Alnico Magnets (AlNiCo)

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Aluminum Nickel Cobalt

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Alnico (Aluminum Nickel Cobalt) magnet alloy exhibits excellent temperature stability and a high Residual Induction (Br). Alnico magnets are largely comprised of Iron, Cobalt, Aluminum, and Nickel with trace amounts of other elements used to tailor the alloy’s magnetic and mechanical properties. Alnico magnet alloy is a mature technology and is manufactured by casting or sintering. The Alnico magnet manufacturing process and the method used to develop anisotropy allow for geometries that are more complex compared to other magnet alloys.

Alnico magnets have a low Coercive Force (Hc) which results in this alloy being easily demagnetized. Commercially viable magnet designs with Alnico require a long magnetic length relative the magnet’s pole cross-section. To counteract this necessity, Alnico magnets are usually used in conjunction with high permeability materials which act as a yoke or return path. There are grades of Alnico magnets which have higher Coercive Forces, and therefore, exhibit higher degrees of resistance to demagnetization, but the cost increases and the mechanical characteristics degrade with these grades. Alnico magnets also have a low Energy Product (BHmax) when compared to the Rare Earth magnet alloys, even though their Residual Inductions (Br) are comparable. In many applications Alnico is now being replaced with much smaller Rare Earth magnets.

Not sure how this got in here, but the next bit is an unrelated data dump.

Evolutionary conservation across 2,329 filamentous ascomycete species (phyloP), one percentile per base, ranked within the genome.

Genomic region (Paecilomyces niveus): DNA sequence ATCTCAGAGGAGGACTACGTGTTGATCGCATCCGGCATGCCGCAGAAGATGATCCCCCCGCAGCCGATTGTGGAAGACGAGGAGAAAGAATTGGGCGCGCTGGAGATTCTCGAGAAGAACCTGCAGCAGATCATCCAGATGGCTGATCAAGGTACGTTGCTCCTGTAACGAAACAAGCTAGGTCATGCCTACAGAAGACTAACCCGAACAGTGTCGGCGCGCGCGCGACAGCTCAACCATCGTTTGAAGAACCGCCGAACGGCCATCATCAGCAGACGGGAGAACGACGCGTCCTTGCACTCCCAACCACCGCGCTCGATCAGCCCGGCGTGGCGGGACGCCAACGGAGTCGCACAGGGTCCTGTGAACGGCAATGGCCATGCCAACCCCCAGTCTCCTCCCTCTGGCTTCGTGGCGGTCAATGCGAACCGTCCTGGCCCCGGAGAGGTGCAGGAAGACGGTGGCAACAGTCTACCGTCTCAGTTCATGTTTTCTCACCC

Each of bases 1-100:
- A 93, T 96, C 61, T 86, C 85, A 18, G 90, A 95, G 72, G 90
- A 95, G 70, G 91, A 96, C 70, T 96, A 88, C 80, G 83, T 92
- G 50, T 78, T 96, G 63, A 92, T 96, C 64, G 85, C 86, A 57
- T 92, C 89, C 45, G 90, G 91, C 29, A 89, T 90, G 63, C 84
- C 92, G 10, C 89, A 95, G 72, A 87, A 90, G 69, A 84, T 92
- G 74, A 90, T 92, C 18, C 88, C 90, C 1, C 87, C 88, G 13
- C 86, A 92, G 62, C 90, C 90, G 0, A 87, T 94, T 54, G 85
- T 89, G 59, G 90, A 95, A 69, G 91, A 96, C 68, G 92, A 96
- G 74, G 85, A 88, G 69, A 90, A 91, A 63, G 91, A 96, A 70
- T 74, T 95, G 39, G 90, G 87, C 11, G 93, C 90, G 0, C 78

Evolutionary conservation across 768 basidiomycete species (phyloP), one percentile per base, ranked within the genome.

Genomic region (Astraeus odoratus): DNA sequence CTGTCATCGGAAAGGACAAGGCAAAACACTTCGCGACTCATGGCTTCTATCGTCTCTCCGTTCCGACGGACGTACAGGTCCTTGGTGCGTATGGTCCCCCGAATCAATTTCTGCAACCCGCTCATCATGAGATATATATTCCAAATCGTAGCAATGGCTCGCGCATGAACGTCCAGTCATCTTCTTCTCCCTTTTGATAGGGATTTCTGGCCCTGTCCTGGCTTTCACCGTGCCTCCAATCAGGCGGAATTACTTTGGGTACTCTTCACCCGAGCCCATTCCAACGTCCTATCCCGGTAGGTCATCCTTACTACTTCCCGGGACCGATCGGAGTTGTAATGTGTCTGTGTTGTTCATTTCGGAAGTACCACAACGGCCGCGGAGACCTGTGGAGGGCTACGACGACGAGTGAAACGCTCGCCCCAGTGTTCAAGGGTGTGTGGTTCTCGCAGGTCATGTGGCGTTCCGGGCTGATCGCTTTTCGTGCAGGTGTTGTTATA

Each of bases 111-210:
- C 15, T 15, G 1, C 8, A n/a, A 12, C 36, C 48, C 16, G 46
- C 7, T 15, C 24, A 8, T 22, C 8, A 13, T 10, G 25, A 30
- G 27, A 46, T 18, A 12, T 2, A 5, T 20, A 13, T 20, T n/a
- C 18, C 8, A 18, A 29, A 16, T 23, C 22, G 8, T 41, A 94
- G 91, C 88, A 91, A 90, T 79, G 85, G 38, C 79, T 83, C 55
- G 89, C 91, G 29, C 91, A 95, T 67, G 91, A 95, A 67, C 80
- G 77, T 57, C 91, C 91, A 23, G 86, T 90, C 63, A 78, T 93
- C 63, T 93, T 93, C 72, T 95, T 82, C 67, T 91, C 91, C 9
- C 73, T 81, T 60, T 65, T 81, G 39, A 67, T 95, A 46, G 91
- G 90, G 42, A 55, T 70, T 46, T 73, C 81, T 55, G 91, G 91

Alnico Magnet Manufacturing Process

Alnico magnets are manufactured by a cast or sintered process. Production level cast Alnico magnets are produced by conventional foundry methods using resin bonded sand molds. The magnetic characteristics for some exotic grades of Alnico magnets are achieved during the casting operation and are due to the unique crystalline grain orientation developed during the process. Sintered Alnico is a powdered metal and it is manufactured by compacting finely milled Alnico powder in a metallic mold. The resulting geometry is not fully dense and it must be sintered in a furnace to achieve a solid state.

Properties of all anisotropic or oriented cast and sintered Alnico magnet alloys are optimized during a heat treatment process. The direction of orientation is determined in this phase of the manufacturing process which involves heating the alloy above its curie temperature, then cooling at a controlled rate in the presence of a directional magnetic field.

Some cast and sintered Alnico magnets are isotropic or un-oriented and they skip the orientation process. These grades of Alnico magnets usually have lower energy products compared to the anisotropic grades, but they lend themselves to specialized magnetizing.

The surfaces of cast Alnico magnets are usually dark grey, have wide tolerances, and have a rough finish. Critical dimensions are abrasively cut or ground in order to maintain close tolerances and improve the fit and finish. Sintered Alnico magnets usually require minimal grinding because they can be produced with tighter dimensional tolerances. It is usually desirable to have features developed in the casting or sintering operations because conventional machining methods are difficult to employ when fabricating Alnico magnets.

Alnico Magnets Temperature Characteristics